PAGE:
Everyday I’m approached by enthusiastic aspiring entrepreneurs who want to talk about an idea that’s either going to change the world, make a bucket load of cash, or both. More often than not, most of these business ideas seem viable and have an opportunity to succeed. The biggest challenge is helping these would-be entrepreneurs walk through the steps from idea to funding. I commonly hear a variation of this theme, “I have a great idea and I just need $100,000 to make it happen…” Remember, it’s not an immediate leap to funding as many newbies might think.
Before anyone is going to invest in your idea, you must prove- or attempt to prove that your product has legs by creating a prototype. With this sample of your product, you can now demonstrate that there might be merit, which could help you with getting the funding that you need. However, even building the prototype is going to require some funding. This has to come from you. If you can’t scrape together enough cash, they you have to reconsider if entrepreneurship is right for you at this time. It’s rare that someone will invest in an idea—if it happens, it’s only for experienced and proven folks. This leads me to the other big factor that investors consider: the management team. Do you and your team have what it takes to execute? Make sure that your team has the right players to develop, launch and build your business at this stage of the lifecycle.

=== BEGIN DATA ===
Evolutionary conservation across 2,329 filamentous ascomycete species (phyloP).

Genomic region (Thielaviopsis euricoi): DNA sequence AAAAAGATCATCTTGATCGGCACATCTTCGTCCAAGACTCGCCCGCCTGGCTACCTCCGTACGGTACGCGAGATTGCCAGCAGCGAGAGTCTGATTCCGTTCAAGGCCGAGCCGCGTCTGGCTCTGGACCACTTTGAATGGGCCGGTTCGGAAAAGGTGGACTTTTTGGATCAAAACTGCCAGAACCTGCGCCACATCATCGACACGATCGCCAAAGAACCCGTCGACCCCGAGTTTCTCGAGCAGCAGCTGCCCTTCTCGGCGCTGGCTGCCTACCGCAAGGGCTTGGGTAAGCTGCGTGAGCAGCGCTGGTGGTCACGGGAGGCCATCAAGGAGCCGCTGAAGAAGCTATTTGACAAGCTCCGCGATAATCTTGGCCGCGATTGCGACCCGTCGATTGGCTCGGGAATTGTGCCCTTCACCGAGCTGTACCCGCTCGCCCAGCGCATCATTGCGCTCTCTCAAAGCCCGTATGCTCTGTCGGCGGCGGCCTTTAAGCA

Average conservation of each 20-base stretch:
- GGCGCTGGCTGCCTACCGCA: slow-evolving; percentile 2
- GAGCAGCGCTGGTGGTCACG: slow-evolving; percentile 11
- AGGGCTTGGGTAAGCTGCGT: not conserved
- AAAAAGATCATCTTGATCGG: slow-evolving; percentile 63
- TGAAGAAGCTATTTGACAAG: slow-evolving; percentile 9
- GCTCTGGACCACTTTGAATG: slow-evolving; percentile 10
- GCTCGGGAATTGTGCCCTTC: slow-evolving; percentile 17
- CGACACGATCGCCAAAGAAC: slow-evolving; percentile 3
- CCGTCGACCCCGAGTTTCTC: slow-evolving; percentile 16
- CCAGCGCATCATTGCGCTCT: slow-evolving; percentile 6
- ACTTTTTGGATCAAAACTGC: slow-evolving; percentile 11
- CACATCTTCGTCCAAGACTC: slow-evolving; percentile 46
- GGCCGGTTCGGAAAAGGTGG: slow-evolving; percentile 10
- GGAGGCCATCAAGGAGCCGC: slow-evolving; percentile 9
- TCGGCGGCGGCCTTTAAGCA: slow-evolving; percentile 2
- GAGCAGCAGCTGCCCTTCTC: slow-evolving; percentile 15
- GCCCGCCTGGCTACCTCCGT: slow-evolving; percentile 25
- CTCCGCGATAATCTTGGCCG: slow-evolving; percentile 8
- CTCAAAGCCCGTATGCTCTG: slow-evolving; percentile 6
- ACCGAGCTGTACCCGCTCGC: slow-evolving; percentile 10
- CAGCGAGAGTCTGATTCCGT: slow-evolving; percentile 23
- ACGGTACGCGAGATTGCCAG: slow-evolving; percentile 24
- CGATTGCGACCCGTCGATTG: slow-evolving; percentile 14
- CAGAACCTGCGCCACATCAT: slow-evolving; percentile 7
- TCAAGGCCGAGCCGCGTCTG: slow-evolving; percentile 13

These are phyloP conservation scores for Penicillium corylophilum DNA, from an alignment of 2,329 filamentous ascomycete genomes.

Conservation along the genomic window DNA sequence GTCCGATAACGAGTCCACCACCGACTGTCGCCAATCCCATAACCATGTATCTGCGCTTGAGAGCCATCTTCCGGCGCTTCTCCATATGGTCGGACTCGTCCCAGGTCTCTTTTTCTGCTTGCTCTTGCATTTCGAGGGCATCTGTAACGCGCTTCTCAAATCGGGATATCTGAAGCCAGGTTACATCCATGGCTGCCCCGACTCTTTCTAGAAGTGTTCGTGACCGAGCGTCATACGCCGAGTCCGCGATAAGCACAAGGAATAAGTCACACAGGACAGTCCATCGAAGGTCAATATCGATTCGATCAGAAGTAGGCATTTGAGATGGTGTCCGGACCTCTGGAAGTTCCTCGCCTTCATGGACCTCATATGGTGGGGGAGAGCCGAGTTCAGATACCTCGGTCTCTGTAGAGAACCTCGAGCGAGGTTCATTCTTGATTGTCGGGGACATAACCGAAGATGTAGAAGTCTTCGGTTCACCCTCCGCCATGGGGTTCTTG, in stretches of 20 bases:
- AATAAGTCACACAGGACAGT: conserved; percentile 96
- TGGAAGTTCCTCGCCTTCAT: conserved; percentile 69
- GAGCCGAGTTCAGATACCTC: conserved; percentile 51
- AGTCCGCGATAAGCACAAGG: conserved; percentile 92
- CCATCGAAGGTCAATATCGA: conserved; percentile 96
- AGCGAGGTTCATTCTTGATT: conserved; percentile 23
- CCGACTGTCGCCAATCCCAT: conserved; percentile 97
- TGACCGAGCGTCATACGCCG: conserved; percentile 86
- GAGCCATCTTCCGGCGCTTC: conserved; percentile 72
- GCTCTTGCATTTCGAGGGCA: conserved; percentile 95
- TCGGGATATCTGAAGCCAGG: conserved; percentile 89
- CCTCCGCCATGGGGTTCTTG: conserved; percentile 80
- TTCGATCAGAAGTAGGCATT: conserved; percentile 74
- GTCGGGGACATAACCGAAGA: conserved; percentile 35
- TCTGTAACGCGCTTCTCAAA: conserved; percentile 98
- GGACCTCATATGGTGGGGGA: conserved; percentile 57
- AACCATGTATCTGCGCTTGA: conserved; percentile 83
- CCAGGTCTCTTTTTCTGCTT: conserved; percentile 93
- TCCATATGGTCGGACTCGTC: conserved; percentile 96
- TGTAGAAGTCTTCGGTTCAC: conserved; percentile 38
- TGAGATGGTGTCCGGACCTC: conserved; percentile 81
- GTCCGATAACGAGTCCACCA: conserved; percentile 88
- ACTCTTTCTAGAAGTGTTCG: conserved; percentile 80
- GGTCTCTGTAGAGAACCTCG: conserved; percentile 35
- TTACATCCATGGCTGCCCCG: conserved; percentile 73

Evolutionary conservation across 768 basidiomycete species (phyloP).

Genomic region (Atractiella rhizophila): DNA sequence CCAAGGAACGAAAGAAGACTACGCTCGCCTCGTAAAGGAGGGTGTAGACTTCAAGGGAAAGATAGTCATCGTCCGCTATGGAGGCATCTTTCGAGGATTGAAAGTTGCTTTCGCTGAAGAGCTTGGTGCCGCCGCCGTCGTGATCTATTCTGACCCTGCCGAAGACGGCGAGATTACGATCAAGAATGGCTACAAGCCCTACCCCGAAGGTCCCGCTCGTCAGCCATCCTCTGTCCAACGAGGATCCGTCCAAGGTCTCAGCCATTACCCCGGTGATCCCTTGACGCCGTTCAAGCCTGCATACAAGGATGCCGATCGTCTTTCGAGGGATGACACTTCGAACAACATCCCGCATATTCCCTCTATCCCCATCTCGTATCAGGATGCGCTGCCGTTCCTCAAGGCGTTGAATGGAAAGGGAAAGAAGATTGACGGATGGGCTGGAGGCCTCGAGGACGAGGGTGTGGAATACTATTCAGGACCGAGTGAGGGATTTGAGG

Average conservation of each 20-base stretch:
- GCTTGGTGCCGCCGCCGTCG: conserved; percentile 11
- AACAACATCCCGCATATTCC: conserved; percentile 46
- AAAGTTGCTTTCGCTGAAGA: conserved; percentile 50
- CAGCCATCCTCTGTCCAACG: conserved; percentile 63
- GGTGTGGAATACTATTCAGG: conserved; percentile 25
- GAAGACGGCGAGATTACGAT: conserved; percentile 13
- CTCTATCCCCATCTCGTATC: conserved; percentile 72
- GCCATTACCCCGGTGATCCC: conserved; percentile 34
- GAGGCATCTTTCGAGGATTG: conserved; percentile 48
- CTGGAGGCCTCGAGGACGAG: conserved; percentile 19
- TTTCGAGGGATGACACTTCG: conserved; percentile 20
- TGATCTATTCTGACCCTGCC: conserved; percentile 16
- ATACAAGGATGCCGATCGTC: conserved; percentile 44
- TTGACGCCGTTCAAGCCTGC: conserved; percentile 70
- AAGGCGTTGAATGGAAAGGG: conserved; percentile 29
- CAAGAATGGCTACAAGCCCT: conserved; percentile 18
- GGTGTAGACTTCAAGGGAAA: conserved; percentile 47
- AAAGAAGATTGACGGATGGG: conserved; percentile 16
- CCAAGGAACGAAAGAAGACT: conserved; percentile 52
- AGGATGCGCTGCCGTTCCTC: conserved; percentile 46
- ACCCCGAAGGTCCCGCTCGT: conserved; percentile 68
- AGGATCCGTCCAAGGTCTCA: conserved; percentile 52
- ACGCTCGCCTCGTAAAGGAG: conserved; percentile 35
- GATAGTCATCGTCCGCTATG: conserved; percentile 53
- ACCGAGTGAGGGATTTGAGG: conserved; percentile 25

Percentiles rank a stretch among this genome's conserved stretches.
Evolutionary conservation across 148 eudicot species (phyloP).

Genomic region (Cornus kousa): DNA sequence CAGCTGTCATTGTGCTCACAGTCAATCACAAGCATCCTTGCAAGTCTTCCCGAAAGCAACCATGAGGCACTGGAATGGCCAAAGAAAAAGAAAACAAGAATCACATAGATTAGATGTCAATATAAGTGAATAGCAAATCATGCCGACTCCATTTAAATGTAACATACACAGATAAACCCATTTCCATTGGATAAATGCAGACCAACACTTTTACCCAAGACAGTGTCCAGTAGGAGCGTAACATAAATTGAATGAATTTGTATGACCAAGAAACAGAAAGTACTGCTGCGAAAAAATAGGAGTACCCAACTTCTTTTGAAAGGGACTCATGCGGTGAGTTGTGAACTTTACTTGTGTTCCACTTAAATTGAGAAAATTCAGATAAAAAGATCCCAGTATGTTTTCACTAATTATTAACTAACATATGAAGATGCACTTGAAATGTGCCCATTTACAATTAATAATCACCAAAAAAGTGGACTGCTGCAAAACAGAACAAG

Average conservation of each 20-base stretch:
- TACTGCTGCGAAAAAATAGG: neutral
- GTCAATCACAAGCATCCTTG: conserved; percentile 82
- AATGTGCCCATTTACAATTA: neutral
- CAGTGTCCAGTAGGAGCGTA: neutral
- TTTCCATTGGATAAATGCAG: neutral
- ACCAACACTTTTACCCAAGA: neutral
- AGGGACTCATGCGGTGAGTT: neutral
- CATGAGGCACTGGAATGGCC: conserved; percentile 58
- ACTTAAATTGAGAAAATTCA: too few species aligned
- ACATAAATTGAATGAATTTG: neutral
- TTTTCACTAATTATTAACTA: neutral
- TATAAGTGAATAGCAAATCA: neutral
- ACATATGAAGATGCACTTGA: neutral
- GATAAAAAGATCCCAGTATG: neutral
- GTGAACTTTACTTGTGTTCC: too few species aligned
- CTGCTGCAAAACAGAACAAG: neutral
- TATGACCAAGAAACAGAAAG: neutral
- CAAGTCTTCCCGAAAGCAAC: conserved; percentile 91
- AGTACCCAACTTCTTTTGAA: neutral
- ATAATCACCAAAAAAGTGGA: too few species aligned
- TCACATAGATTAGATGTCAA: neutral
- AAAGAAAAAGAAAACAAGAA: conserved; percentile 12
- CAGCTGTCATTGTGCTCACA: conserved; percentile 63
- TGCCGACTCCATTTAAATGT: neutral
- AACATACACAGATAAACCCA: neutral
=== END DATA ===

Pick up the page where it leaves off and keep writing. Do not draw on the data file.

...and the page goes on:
I’ve always bootstrapped my businesses in their initial stages before going out for investors’ money. By doing so, I achieved three things:
While there are no guarantees for success, these factors help to reduce some of the perceived risk associated with a startup in investors’ eyes. You’ll be able to attract investment more easily if you can show that you’ve done your legwork and brought together the resources at this stage.